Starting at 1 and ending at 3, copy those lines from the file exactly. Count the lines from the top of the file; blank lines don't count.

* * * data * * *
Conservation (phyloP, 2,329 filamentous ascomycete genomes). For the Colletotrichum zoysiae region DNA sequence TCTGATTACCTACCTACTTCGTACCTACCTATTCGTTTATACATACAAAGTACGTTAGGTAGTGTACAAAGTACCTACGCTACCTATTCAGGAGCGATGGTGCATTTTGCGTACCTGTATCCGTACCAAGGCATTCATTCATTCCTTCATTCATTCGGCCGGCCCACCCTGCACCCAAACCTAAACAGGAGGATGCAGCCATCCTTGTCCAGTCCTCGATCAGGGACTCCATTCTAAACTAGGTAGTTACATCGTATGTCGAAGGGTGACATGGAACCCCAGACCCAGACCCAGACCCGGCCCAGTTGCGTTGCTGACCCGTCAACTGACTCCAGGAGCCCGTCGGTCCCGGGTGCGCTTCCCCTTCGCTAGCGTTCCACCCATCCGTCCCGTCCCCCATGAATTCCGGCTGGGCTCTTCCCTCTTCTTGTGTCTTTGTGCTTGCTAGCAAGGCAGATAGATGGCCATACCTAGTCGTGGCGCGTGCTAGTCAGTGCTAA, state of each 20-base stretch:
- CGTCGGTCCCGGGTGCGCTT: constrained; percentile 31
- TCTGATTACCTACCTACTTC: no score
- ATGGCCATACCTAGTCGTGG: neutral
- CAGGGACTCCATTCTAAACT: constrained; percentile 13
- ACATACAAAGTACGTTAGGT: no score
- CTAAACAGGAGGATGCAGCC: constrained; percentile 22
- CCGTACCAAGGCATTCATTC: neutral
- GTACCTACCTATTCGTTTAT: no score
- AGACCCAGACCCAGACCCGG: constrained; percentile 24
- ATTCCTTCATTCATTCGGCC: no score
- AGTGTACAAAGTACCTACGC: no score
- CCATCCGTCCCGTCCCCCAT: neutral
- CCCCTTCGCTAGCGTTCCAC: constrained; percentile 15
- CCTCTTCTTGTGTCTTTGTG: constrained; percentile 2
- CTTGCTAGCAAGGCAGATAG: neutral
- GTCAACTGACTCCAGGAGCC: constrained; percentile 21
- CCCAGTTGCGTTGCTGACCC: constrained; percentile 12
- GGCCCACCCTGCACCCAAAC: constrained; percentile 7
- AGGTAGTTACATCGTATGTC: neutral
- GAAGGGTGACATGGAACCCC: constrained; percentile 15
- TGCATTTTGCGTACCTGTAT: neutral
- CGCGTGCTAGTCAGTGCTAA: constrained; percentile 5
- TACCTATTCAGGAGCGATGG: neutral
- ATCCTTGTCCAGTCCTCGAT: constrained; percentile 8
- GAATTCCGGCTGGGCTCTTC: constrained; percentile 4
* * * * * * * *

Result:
Conservation (phyloP, 2,329 filamentous ascomycete genomes). For the Colletotrichum zoysiae region DNA sequence TCTGATTACCTACCTACTTCGTACCTACCTATTCGTTTATACATACAAAGTACGTTAGGTAGTGTACAAAGTACCTACGCTACCTATTCAGGAGCGATGGTGCATTTTGCGTACCTGTATCCGTACCAAGGCATTCATTCATTCCTTCATTCATTCGGCCGGCCCACCCTGCACCCAAACCTAAACAGGAGGATGCAGCCATCCTTGTCCAGTCCTCGATCAGGGACTCCATTCTAAACTAGGTAGTTACATCGTATGTCGAAGGGTGACATGGAACCCCAGACCCAGACCCAGACCCGGCCCAGTTGCGTTGCTGACCCGTCAACTGACTCCAGGAGCCCGTCGGTCCCGGGTGCGCTTCCCCTTCGCTAGCGTTCCACCCATCCGTCCCGTCCCCCATGAATTCCGGCTGGGCTCTTCCCTCTTCTTGTGTCTTTGTGCTTGCTAGCAAGGCAGATAGATGGCCATACCTAGTCGTGGCGCGTGCTAGTCAGTGCTAA, state of each 20-base stretch:
- CGTCGGTCCCGGGTGCGCTT: constrained; percentile 31
- TCTGATTACCTACCTACTTC: no score